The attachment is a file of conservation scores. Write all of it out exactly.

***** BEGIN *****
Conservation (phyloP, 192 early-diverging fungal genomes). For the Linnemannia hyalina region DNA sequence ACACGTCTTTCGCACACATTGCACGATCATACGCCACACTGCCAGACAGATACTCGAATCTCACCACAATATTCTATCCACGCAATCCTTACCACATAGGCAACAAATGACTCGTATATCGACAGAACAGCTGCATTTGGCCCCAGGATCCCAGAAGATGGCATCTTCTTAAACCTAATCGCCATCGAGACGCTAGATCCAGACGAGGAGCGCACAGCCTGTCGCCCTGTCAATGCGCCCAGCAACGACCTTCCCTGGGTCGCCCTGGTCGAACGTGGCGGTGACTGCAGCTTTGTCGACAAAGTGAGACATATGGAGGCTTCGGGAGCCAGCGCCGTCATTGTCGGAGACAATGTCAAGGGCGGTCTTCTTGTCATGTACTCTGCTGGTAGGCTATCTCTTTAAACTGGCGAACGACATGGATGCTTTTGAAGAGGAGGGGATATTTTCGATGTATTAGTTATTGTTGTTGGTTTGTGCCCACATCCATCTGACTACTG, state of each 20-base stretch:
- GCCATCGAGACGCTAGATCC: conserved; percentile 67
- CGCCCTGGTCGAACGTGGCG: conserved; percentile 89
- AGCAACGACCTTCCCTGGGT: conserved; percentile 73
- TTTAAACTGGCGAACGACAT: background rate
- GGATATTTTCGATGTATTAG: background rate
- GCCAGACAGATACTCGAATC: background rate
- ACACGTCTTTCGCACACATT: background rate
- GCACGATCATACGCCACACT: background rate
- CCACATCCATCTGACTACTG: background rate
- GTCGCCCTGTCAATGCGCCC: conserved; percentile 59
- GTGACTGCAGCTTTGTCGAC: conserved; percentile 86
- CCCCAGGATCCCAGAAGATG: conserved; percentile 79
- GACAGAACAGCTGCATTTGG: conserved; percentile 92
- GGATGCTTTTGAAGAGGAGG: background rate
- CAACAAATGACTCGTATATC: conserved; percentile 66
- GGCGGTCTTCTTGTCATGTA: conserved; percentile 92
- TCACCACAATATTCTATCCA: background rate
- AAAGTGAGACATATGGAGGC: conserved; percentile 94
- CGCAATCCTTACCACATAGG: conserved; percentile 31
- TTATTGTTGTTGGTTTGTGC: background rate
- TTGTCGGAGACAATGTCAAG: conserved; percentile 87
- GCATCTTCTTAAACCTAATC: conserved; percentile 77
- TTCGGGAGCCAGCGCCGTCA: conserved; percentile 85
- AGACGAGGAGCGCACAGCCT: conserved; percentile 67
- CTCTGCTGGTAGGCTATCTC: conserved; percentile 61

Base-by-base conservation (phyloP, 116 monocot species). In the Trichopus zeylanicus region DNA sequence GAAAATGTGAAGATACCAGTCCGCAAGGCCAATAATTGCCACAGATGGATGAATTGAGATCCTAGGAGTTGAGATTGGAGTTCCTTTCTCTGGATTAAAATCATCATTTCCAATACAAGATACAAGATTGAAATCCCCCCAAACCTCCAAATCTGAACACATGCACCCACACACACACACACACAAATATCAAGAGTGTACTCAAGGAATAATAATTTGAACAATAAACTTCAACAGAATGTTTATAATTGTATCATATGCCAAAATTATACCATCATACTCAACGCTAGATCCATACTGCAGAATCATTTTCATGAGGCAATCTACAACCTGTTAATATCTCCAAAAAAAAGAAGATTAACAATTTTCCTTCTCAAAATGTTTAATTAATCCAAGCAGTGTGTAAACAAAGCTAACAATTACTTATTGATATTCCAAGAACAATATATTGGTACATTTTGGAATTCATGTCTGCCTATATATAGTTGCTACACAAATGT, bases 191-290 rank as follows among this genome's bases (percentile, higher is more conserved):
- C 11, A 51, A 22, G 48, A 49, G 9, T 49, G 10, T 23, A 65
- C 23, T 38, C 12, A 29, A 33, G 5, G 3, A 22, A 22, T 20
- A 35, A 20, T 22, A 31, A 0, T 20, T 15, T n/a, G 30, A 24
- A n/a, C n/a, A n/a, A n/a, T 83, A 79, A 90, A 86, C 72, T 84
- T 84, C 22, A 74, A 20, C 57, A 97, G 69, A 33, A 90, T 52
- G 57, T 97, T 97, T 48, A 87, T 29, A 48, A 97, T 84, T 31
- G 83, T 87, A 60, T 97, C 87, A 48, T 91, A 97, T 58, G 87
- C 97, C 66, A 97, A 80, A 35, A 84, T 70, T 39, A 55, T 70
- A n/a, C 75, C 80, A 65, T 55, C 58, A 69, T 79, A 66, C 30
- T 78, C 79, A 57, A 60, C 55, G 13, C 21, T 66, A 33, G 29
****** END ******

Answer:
Conservation (phyloP, 192 early-diverging fungal genomes). For the Linnemannia hyalina region DNA sequence ACACGTCTTTCGCACACATTGCACGATCATACGCCACACTGCCAGACAGATACTCGAATCTCACCACAATATTCTATCCACGCAATCCTTACCACATAGGCAACAAATGACTCGTATATCGACAGAACAGCTGCATTTGGCCCCAGGATCCCAGAAGATGGCATCTTCTTAAACCTAATCGCCATCGAGACGCTAGATCCAGACGAGGAGCGCACAGCCTGTCGCCCTGTCAATGCGCCCAGCAACGACCTTCCCTGGGTCGCCCTGGTCGAACGTGGCGGTGACTGCAGCTTTGTCGACAAAGTGAGACATATGGAGGCTTCGGGAGCCAGCGCCGTCATTGTCGGAGACAATGTCAAGGGCGGTCTTCTTGTCATGTACTCTGCTGGTAGGCTATCTCTTTAAACTGGCGAACGACATGGATGCTTTTGAAGAGGAGGGGATATTTTCGATGTATTAGTTATTGTTGTTGGTTTGTGCCCACATCCATCTGACTACTG, state of each 20-base stretch:
- GCCATCGAGACGCTAGATCC: conserved; percentile 67
- CGCCCTGGTCGAACGTGGCG: conserved; percentile 89
- AGCAACGACCTTCCCTGGGT: conserved; percentile 73
- TTTAAACTGGCGAACGACAT: background rate
- GGATATTTTCGATGTATTAG: background rate
- GCCAGACAGATACTCGAATC: background rate
- ACACGTCTTTCGCACACATT: background rate
- GCACGATCATACGCCACACT: background rate
- CCACATCCATCTGACTACTG: background rate
- GTCGCCCTGTCAATGCGCCC: conserved; percentile 59
- GTGACTGCAGCTTTGTCGAC: conserved; percentile 86
- CCCCAGGATCCCAGAAGATG: conserved; percentile 79
- GACAGAACAGCTGCATTTGG: conserved; percentile 92
- GGATGCTTTTGAAGAGGAGG: background rate
- CAACAAATGACTCGTATATC: conserved; percentile 66
- GGCGGTCTTCTTGTCATGTA: conserved; percentile 92
- TCACCACAATATTCTATCCA: background rate
- AAAGTGAGACATATGGAGGC: conserved; percentile 94
- CGCAATCCTTACCACATAGG: conserved; percentile 31
- TTATTGTTGTTGGTTTGTGC: background rate
- TTGTCGGAGACAATGTCAAG: conserved; percentile 87
- GCATCTTCTTAAACCTAATC: conserved; percentile 77
- TTCGGGAGCCAGCGCCGTCA: conserved; percentile 85
- AGACGAGGAGCGCACAGCCT: conserved; percentile 67
- CTCTGCTGGTAGGCTATCTC: conserved; percentile 61

Base-by-base conservation (phyloP, 116 monocot species). In the Trichopus zeylanicus region DNA sequence GAAAATGTGAAGATACCAGTCCGCAAGGCCAATAATTGCCACAGATGGATGAATTGAGATCCTAGGAGTTGAGATTGGAGTTCCTTTCTCTGGATTAAAATCATCATTTCCAATACAAGATACAAGATTGAAATCCCCCCAAACCTCCAAATCTGAACACATGCACCCACACACACACACACACAAATATCAAGAGTGTACTCAAGGAATAATAATTTGAACAATAAACTTCAACAGAATGTTTATAATTGTATCATATGCCAAAATTATACCATCATACTCAACGCTAGATCCATACTGCAGAATCATTTTCATGAGGCAATCTACAACCTGTTAATATCTCCAAAAAAAAGAAGATTAACAATTTTCCTTCTCAAAATGTTTAATTAATCCAAGCAGTGTGTAAACAAAGCTAACAATTACTTATTGATATTCCAAGAACAATATATTGGTACATTTTGGAATTCATGTCTGCCTATATATAGTTGCTACACAAATGT, bases 191-290 rank as follows among this genome's bases (percentile, higher is more conserved):
- C 11, A 51, A 22, G 48, A 49, G 9, T 49, G 10, T 23, A 65
- C 23, T 38, C 12, A 29, A 33, G 5, G 3, A 22, A 22, T 20
- A 35, A 20, T 22, A 31, A 0, T 20, T 15, T n/a, G 30, A 24
- A n/a, C n/a, A n/a, A n/a, T 83, A 79, A 90, A 86, C 72, T 84
- T 84, C 22, A 74, A 20, C 57, A 97, G 69, A 33, A 90, T 52
- G 57, T 97, T 97, T 48, A 87, T 29, A 48, A 97, T 84, T 31
- G 83, T 87, A 60, T 97, C 87, A 48, T 91, A 97, T 58, G 87
- C 97, C 66, A 97, A 80, A 35, A 84, T 70, T 39, A 55, T 70
- A n/a, C 75, C 80, A 65, T 55, C 58, A 69, T 79, A 66, C 30
- T 78, C 79, A 57, A 60, C 55, G 13, C 21, T 66, A 33, G 29